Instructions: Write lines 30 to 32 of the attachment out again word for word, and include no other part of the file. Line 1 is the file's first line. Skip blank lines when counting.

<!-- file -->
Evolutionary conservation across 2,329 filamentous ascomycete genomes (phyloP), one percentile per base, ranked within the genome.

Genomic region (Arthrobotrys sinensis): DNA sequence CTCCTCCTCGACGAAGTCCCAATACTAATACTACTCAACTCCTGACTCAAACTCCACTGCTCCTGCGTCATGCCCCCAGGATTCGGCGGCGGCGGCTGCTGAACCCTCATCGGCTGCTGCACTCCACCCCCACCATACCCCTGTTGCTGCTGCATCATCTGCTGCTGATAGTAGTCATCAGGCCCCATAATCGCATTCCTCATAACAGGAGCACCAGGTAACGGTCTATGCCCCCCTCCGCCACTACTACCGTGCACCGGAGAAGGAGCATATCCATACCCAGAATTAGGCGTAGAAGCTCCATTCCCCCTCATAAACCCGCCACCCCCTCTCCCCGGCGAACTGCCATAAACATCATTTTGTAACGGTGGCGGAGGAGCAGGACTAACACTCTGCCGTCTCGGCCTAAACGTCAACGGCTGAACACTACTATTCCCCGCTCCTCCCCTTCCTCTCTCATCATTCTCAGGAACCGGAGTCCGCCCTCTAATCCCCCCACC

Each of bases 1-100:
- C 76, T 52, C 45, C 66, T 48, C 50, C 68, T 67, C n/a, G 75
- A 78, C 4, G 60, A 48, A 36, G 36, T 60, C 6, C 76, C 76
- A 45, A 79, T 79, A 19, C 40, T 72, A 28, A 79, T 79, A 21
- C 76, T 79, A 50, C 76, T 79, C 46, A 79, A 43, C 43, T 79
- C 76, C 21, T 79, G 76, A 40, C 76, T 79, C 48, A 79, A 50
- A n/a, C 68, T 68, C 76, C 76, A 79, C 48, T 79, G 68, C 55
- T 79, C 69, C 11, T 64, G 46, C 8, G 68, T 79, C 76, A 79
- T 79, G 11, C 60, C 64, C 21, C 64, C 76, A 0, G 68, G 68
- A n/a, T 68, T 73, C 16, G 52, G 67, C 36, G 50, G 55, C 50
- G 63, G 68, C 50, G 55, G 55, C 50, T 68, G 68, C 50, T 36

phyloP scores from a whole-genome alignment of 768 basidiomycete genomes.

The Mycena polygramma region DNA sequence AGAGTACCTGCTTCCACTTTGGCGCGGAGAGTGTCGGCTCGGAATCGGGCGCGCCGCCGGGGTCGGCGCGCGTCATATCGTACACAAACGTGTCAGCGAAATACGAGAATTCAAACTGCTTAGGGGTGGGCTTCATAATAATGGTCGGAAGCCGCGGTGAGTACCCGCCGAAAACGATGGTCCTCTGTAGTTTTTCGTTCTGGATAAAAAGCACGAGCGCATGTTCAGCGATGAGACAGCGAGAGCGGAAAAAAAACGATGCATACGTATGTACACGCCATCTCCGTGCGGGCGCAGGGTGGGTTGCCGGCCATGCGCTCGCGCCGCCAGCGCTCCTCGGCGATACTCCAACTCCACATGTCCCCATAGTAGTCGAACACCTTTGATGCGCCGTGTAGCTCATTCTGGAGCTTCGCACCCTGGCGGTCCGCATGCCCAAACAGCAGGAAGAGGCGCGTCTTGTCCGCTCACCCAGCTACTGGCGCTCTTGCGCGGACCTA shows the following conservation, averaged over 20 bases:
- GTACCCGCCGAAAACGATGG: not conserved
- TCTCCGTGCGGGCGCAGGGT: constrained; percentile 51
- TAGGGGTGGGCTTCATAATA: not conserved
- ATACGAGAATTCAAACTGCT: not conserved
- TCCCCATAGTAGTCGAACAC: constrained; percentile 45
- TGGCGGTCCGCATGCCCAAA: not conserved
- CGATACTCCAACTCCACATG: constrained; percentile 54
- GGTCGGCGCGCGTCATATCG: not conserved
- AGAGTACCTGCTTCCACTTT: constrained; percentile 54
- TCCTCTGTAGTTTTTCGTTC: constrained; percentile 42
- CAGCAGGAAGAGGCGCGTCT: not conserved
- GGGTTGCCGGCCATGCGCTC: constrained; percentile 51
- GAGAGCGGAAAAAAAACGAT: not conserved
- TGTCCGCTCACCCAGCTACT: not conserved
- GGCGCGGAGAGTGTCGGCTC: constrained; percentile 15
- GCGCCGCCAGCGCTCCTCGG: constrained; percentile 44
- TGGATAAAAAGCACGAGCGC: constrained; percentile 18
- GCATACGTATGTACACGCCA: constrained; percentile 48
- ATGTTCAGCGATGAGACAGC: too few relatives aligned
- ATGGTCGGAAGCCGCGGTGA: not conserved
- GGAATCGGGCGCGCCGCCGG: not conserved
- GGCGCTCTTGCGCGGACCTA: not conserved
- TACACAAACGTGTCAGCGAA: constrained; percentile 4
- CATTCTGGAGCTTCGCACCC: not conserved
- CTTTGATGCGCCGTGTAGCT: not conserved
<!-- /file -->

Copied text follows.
- GGCGCGGAGAGTGTCGGCTC: constrained; percentile 15
- GCGCCGCCAGCGCTCCTCGG: constrained; percentile 44
- TGGATAAAAAGCACGAGCGC: constrained; percentile 18